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Every year when annual review season rolls around, I often think of my own first-year annual review. In it, my supervisors told me that I could be intimidating to others—to those colleagues who were decades older than me, whom I perceived as much more knowledgeable. This feedback was completely mystifying to me: after all, how could I control others’ reactions? I received no instruction on how to do so, which left me wondering, did I need to be less effective? Less efficient? Pretend to be less knowledgeable than I was? How, and why, would my supervisors want me to fix this? I’m certainly not the only woman aspiring to leadership who has received similar, helpfully intentioned but ultimately unactionable, advice.

According to recent research referenced in Harvard Business Review, gender plays a large role in the feedback that aspiring leaders receive. Where men are encouraged to be visionary, women are encouraged to execute others’ visions. Where men are encouraged to proactively leverage politics, women are encouraged to network horizontally. Where men are encouraged to be assertive—in other words, lead—women are encouraged to be deferential—or in other words, be less intimidating. As the authors of this research share, “feedback provided to women tends to be less actionable and less useful for leadership progression than feedback given to men, making it less likely that women will advance to more senior positions.”

If this kind of awareness of the gender bias in feedback were more understood twenty years ago, I would hope that I would have received more actionable, useful feedback to push me forward on my leadership journey. Instead of focusing on how others received me, I would want to have heard feedback about things like understanding others’ goals and concerns prior to advancing my own vision. I could have learned much more by building trust across the organization with actively listening and empathizing with my supervisors.

My hunch is that a gendered disparity in feedback does not simply start in our working careers but begins in early grades as well. We have to ask ourselves, are we aware of a distinctly gendered approach to leadership in our students? As the authors of this study advise, “to effectively combat gender bias, managers should encourage all employees to develop both qualities—which may (on average) mean more conversations with male employees about developing collaboration skills, and more conversations with female employees about developing assertiveness.”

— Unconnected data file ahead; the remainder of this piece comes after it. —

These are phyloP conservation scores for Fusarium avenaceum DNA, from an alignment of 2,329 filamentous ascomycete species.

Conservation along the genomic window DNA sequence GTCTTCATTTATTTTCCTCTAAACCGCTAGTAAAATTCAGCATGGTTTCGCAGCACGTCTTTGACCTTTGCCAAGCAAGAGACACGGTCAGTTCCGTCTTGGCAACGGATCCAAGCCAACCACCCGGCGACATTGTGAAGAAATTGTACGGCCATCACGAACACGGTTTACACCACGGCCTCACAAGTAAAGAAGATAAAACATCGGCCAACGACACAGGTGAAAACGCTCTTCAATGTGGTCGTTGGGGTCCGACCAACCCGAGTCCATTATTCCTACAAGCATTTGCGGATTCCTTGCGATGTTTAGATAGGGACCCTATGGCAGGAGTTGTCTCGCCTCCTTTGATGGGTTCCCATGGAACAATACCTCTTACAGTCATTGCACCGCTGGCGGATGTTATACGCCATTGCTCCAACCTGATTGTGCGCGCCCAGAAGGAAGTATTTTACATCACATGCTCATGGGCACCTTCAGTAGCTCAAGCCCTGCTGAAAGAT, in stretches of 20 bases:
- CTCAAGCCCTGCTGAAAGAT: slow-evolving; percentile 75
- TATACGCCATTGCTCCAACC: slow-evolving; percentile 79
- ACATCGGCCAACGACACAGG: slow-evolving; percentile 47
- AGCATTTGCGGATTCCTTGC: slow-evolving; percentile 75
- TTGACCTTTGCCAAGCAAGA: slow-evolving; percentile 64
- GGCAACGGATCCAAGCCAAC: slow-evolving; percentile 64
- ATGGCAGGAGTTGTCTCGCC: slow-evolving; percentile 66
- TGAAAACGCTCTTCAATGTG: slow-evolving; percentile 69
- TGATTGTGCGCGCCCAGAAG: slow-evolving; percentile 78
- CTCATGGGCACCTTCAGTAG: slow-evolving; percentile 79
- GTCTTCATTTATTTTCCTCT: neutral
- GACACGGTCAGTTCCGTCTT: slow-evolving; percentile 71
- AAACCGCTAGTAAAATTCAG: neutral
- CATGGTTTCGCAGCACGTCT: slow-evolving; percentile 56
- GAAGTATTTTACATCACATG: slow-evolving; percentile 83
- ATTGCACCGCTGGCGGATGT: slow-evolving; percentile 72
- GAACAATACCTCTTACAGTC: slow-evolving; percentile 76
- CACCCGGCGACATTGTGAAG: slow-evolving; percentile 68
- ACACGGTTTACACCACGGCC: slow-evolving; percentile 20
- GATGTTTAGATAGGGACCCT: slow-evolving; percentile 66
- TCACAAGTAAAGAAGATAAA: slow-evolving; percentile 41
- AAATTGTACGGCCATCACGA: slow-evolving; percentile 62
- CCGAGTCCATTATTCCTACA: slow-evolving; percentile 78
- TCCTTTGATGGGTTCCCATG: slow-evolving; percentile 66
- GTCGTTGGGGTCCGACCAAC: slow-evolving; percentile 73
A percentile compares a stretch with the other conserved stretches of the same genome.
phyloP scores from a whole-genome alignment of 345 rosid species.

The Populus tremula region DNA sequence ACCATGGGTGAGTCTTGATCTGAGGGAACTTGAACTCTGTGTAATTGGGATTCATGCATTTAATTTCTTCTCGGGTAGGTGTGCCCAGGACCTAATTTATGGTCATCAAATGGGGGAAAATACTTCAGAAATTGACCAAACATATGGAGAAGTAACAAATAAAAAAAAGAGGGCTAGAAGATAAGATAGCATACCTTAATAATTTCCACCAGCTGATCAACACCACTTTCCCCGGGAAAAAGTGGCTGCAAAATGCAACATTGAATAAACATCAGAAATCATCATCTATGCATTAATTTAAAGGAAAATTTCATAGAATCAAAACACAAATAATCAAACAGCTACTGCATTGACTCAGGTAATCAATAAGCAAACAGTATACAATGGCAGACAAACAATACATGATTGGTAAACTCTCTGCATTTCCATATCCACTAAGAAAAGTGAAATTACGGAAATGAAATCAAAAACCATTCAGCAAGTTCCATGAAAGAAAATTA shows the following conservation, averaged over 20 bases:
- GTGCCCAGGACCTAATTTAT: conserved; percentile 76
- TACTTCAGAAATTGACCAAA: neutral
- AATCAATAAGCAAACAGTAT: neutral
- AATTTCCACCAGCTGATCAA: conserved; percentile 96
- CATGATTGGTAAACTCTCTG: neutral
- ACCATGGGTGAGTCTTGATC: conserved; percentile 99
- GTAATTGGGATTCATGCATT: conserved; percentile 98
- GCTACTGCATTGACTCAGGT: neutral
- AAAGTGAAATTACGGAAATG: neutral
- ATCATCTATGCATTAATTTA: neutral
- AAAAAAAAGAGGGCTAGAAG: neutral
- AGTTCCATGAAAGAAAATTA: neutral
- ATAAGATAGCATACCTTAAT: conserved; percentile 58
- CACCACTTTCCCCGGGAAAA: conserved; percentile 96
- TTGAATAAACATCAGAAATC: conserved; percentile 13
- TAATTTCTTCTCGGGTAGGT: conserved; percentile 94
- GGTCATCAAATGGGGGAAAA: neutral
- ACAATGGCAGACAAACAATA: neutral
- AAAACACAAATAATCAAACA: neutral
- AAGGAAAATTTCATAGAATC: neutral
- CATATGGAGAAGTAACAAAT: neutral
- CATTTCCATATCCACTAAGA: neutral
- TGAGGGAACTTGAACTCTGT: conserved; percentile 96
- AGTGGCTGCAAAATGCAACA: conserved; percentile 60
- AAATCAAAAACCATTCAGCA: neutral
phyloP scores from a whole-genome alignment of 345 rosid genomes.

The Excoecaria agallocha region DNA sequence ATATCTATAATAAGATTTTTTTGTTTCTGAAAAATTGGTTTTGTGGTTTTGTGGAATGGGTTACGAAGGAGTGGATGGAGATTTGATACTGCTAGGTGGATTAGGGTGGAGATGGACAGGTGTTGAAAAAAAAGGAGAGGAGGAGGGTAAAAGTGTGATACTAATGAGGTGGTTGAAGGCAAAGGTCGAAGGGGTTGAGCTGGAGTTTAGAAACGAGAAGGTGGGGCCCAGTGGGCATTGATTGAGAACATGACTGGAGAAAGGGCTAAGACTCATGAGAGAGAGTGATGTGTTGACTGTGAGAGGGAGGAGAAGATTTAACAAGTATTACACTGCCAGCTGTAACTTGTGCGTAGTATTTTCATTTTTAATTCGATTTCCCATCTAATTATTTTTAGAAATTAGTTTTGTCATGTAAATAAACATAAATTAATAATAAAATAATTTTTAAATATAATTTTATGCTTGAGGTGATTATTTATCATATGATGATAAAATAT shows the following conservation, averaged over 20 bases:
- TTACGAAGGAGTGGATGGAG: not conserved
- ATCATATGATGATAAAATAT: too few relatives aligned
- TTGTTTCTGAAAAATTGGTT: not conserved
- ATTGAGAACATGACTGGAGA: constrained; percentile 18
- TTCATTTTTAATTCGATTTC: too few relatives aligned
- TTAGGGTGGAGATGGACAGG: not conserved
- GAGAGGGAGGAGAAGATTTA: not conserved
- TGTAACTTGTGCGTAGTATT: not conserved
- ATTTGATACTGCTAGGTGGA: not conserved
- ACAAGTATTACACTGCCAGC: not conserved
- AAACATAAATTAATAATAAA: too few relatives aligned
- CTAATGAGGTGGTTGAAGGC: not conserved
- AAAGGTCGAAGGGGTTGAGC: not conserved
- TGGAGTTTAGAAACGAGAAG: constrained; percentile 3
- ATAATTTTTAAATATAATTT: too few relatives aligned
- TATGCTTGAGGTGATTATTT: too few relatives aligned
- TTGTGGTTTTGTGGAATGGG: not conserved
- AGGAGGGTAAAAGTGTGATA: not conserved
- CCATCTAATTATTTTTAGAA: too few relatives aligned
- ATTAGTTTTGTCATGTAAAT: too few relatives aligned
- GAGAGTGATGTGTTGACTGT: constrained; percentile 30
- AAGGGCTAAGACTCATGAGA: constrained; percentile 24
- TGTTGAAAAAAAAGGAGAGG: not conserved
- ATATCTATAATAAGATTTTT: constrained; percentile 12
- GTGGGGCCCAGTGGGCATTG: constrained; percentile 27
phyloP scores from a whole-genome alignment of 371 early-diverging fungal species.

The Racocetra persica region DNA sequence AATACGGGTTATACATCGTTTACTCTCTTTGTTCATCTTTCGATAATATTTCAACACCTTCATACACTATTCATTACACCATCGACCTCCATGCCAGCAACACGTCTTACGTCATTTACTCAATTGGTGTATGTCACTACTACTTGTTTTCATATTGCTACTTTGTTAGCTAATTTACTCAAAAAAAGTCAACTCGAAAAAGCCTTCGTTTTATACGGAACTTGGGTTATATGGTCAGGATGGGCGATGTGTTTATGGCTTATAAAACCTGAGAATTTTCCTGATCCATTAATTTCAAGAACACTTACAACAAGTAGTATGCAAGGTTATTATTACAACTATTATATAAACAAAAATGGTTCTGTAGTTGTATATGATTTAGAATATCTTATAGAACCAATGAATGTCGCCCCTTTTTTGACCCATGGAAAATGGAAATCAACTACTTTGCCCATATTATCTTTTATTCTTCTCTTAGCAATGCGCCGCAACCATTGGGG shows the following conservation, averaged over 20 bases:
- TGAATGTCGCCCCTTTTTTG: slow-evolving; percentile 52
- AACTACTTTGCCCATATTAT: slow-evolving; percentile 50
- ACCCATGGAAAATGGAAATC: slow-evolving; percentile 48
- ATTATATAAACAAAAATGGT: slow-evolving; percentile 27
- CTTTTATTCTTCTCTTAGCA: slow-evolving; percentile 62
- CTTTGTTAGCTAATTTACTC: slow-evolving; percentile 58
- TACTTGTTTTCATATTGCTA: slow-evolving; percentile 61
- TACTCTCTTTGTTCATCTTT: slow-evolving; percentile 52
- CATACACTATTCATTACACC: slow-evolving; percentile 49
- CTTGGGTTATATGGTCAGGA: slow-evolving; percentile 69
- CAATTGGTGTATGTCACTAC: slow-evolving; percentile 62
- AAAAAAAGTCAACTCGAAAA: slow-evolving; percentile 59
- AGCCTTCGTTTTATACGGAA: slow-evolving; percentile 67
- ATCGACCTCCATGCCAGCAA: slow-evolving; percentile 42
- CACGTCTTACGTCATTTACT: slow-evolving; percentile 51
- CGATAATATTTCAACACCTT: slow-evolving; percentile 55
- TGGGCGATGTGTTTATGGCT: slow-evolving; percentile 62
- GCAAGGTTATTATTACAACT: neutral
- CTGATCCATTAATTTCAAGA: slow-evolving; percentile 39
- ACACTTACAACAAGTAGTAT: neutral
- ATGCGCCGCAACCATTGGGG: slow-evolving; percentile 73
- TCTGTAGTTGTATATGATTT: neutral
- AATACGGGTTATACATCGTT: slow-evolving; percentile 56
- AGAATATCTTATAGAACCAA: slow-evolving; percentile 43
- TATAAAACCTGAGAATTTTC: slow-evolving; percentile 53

We could easily switch out the word ‘employees’ with ‘students’ and ask ourselves what this balance might be in every classroom. Are we basing our perceptions of student ability on an experience of student behavior? Are we pushing students towards a certain role based on their physical traits, whether that be ability, race, ethnicity, or socioeconomic class? The gospel is filled with examples of Jesus seeing people’s abilities beyond the role that society had assigned to them. When providing feedback to students and employees, we can reinforce society’s assignations; or, we can examine our own biases and actively work to recognize and reinforce the image of God in others.

Our students deserve our best, and it is our work as educators to help them develop their own gifts to bless our communities and the body of Christ. We have a distinctly Christian responsibility to pay attention to the feedback we give to each other and our students, so that we can reflect the community that God has designed us to be. As reflected in describing the body of Christ, “If one member suffers, all suffer together; if one member is honored, all rejoice together” (1 Corinthians 12:26).

As Christian educators, then, how can we ensure that we are combating such bias? As we identify qualities of leadership among our teams and among our students, how are we recognizing gifts of all kinds in the body of Christ? The research shows great amounts of pressure from our society to identify and develop certain kinds of gifts in certain kinds of packages; but, we know that God works through all of His people.

With attention to this bias, we can then impact the next generation of leaders and Christian disciples to live faithfully into the gifts they have been given. My prayer is that we strive to honor the Christ-like qualities we see in each other, regardless of gender, ability, race, or class, so that we can bring glory to God.

Author Elizabeth Lucas Dombrowski

Elizabeth Lucas Dombrowski is the executive director of All Belong, a nonprofit that partners with Christ-centered schools and churches across North America to support inclusive education for students of all abilities. Elizabeth has served at All Belong, formerly known as CLC Network, since 2012 with a background in fundraising and nonprofit administration. She earned her bachelor’s degree from Valparaiso University and master’s degree from Grand Valley State University.

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